FN3. In its supplemental memorandum in support of defendants' joint motion for a protective order, defendant Experian argues that I should rule on the propriety of plaintiff's proceeding with her action as a class action because the likelihood of a successful class action is remote and further prolonging these proceedings with discovery pertaining to the propriety of a class action is unnecessary. However, Rule 23 does not explicitly bar opt-outs in one class action from bringing a subsequent class action and it may be that allowing the opt-outs here to proceed as a class will further the purposes of Rule 23 (i.e., to provide for judicial economy in the litigation of similar claims). Without further information about the purported class, I cannot rule on the propriety of allowing a class of opt-outs at this time.


*2 One district court should not review the decision of another district court. See, e.g. Green v. Citigroup, Inc. 68 Fed. Appx. 934, 936 (10th Cir.2003) ("It is axiomatic that one district court has no jurisdiction to review the decision of another district court."). In Celotex Corporation v. Edwards, 514 U.S. 300, 313, 115 S.Ct. 1493, 131 L.Ed.2d 403 (1995), quoting Walker v. Birmingham, 388 U.S. 307, 314, 87 S.Ct. 1824, 18 L.Ed.2d 1210 (1967), quoting Howat v. Kansas, 258 U.S. 181, 189-190, 42 S.Ct. 277, 66 L.Ed. 550 (1922), the Supreme Court explained, " 'it is for the court of first instance to determine the question of the validity of the law, and until its decision is reversed for error by orderly review, either by itself or by a higher court, its orders based on its decision are to be respected." ' Therefore I must respect the decision of the District of South Carolina to protect the information contained in the Clark opt-out list as confidential. Essentially what plaintiff asks me to do by moving to compel defendants to produce either the opt-out list or information that would allow her to replicate the content of the opt-out list is to overrule the Clark Court's decision to issue a confidentiality order protecting the opt-outs' identifying information. Were I to grant plaintiff's motion to compel, I would necessarily interfere with the decision of a court of coordinate standing. Considerations of comity and orderly administration of justice require that I defer to the judgment of the District of South Carolina on this matter. See Exxon Corp. v. United States Dep't of Energy, 594 F.Supp. 84, 89-91 (D.Del.1984) (holding that the Court should not exercise its jurisdiction over the action because in order to do so it would have to interfere with the jurisdiction and outstanding injunction of a court of coordinate standing).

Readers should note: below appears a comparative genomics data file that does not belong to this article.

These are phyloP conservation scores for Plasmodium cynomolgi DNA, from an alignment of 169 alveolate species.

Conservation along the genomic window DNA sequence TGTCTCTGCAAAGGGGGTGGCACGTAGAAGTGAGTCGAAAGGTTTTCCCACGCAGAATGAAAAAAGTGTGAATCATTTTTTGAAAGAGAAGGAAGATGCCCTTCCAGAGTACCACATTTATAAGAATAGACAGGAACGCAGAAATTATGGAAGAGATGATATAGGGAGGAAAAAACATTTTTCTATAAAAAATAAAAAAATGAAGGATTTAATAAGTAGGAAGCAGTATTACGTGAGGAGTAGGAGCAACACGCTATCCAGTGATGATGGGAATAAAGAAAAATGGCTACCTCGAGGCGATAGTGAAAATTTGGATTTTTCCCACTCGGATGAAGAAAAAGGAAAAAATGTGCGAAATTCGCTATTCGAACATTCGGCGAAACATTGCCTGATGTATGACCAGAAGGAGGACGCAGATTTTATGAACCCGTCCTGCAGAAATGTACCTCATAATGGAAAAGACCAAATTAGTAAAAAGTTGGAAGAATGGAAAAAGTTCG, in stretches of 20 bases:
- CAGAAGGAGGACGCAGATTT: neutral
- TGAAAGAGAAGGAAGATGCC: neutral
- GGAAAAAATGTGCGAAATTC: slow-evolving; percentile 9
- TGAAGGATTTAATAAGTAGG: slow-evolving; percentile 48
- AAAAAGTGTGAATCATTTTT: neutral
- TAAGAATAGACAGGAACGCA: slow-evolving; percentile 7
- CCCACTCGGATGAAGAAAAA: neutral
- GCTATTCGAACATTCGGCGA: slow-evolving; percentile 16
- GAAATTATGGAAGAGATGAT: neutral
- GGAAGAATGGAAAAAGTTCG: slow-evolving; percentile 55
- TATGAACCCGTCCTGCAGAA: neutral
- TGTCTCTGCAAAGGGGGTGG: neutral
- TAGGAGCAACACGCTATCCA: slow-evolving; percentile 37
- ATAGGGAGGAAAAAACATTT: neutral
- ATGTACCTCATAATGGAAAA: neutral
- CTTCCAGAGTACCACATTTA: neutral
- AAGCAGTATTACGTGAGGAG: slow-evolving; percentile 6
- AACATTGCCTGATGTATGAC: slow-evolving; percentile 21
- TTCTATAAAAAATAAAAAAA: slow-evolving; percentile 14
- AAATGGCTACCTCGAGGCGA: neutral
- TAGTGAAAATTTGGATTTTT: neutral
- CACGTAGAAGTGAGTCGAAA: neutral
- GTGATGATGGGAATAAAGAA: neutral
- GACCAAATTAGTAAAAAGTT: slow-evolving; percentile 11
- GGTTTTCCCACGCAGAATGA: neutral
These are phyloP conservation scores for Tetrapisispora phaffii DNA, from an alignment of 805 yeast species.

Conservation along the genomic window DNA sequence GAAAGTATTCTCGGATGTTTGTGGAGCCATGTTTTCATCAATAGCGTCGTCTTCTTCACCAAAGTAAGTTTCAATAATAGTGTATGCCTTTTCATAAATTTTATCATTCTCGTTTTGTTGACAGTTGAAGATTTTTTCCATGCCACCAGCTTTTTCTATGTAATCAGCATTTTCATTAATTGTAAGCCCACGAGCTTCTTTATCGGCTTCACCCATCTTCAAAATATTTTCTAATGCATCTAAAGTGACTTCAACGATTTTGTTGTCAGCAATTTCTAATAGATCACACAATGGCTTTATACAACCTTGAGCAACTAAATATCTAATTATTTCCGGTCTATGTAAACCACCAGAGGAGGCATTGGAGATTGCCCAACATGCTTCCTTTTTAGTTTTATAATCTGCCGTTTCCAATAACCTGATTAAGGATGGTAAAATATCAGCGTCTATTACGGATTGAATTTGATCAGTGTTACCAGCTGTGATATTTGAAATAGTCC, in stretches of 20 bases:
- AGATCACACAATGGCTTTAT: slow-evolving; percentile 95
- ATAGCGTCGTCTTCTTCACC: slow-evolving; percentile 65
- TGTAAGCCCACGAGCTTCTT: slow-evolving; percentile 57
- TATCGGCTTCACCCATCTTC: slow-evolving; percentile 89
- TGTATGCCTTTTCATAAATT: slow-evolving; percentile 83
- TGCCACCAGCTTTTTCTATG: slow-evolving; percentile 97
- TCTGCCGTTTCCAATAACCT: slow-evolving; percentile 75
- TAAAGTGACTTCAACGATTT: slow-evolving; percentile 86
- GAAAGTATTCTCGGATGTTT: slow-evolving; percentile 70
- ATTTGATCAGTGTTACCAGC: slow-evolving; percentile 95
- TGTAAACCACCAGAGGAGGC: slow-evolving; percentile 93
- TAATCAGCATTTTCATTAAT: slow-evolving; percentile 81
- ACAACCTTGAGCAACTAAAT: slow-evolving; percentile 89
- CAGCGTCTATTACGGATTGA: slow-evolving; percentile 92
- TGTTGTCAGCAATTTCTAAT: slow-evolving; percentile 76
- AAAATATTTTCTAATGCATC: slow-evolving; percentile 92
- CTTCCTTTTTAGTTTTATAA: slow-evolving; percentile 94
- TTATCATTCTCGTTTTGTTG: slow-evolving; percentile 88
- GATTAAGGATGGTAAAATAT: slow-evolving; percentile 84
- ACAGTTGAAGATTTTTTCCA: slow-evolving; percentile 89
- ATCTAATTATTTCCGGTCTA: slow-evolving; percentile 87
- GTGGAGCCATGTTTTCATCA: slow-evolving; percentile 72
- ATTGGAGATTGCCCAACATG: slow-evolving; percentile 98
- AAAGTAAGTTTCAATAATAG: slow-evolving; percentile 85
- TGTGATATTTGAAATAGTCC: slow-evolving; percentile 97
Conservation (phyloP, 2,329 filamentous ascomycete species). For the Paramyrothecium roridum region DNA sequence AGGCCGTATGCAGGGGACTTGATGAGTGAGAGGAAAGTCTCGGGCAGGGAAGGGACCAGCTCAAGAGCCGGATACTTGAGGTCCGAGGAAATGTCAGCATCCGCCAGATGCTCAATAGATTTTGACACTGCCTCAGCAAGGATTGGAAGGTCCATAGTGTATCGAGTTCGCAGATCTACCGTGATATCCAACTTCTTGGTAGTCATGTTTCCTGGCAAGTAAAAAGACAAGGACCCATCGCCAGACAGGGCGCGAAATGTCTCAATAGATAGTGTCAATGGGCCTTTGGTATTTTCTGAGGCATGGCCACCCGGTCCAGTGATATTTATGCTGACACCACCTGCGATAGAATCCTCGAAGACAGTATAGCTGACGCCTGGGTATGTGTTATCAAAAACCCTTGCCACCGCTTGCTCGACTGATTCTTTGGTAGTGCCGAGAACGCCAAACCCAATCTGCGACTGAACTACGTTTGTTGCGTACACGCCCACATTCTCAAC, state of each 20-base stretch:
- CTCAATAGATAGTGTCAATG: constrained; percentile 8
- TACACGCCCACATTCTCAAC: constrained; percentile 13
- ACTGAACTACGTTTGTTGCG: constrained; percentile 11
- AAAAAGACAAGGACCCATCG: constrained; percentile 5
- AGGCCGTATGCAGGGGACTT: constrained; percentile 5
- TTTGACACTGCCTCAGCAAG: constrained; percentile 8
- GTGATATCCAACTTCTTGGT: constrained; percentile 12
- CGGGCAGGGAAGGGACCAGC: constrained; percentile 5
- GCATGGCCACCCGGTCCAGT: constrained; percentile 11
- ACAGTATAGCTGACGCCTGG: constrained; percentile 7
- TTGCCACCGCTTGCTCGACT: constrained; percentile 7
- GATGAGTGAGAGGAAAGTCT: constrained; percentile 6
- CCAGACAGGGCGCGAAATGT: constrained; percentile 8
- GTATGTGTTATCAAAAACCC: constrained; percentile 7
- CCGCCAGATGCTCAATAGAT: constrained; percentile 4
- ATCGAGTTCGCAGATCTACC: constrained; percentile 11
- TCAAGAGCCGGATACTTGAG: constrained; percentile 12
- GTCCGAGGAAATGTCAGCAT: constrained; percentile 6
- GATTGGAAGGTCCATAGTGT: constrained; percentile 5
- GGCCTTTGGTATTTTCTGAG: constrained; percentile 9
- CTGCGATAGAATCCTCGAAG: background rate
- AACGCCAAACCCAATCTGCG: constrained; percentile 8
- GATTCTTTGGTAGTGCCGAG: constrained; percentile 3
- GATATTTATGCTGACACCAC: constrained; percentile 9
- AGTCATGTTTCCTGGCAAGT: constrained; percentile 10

Federal Rule of Civil Procedure 24(b) provides that "upon timely intervention anyone may be permitted to intervene in an action ... when an applicant's claim or defense and the main action have a question of law or fact in common." In a case such as this, where plaintiff seeks to discover information that is subject to a protective order issued by another Court in a different action, the proper procedure for her to follow is to seek permissive intervention in the Clark litigation pursuant to Federal Rule of Civil Procedure 24 in order to petition the District of South Carolina for a modification of its Order of January 28, 2004. "[A] district court may properly consider a motion to intervene permissively for the limited purpose of modifying a protective order even after the underlying dispute between the parties has long been settled." Pansy v. Borough of Stroudsburg, 23 F.3d 772, 778-70 (3d Cir.1994) (quotations, citations omitted). Courts within the Fourth Circuit have also recognized the propriety of permissive intervention in this context. See, e.g., Autry v. K Mart Corp., No. 92-105-CIV-3-BR, 1995 U.S. Dist. LEXIS 18253 at *2-5 (E.D.N.C. Nov. 22, 1995); Boone v. City of Suffolk, 79 F.Supp.2d 603 (E.D.Va.1999). Should plaintiff choose to move to intervene in the Clark litigation, the South Carolina Court will decide whether modification of its Order of January 28, 2004 is justified.
*3 Therefore I will stay this action for sixty (60) days to allow plaintiff's counsel a reasonable opportunity to petition to intervene in the Clark action to seek modification of the Order of January 28, 2004.

ORDER
AND NOW, this 24th day of March 2005, upon consideration of defendants' joint motion for a protective order and for a stay of proceedings and all responses thereto, it is ORDERED that defendants' motion is GRANTED. This action is stayed for sixty (60) days to allow plaintiff's counsel a reasonable opportunity to petition to intervene in the Clark action to seek modification of the Order of January 28, 2004. Defendants need not produce the opt-out list or provide identifying information for the opt-outs to the plaintiff unless and until plaintiff obtains a modification of the Order of January 28, 2004 of the District Court for the District of South Carolina.
E.D.Pa.,2005.
Harper v. Trans Union, LLC
Not Reported in F.Supp.2d, 2005 WL 697490 (E.D.Pa.)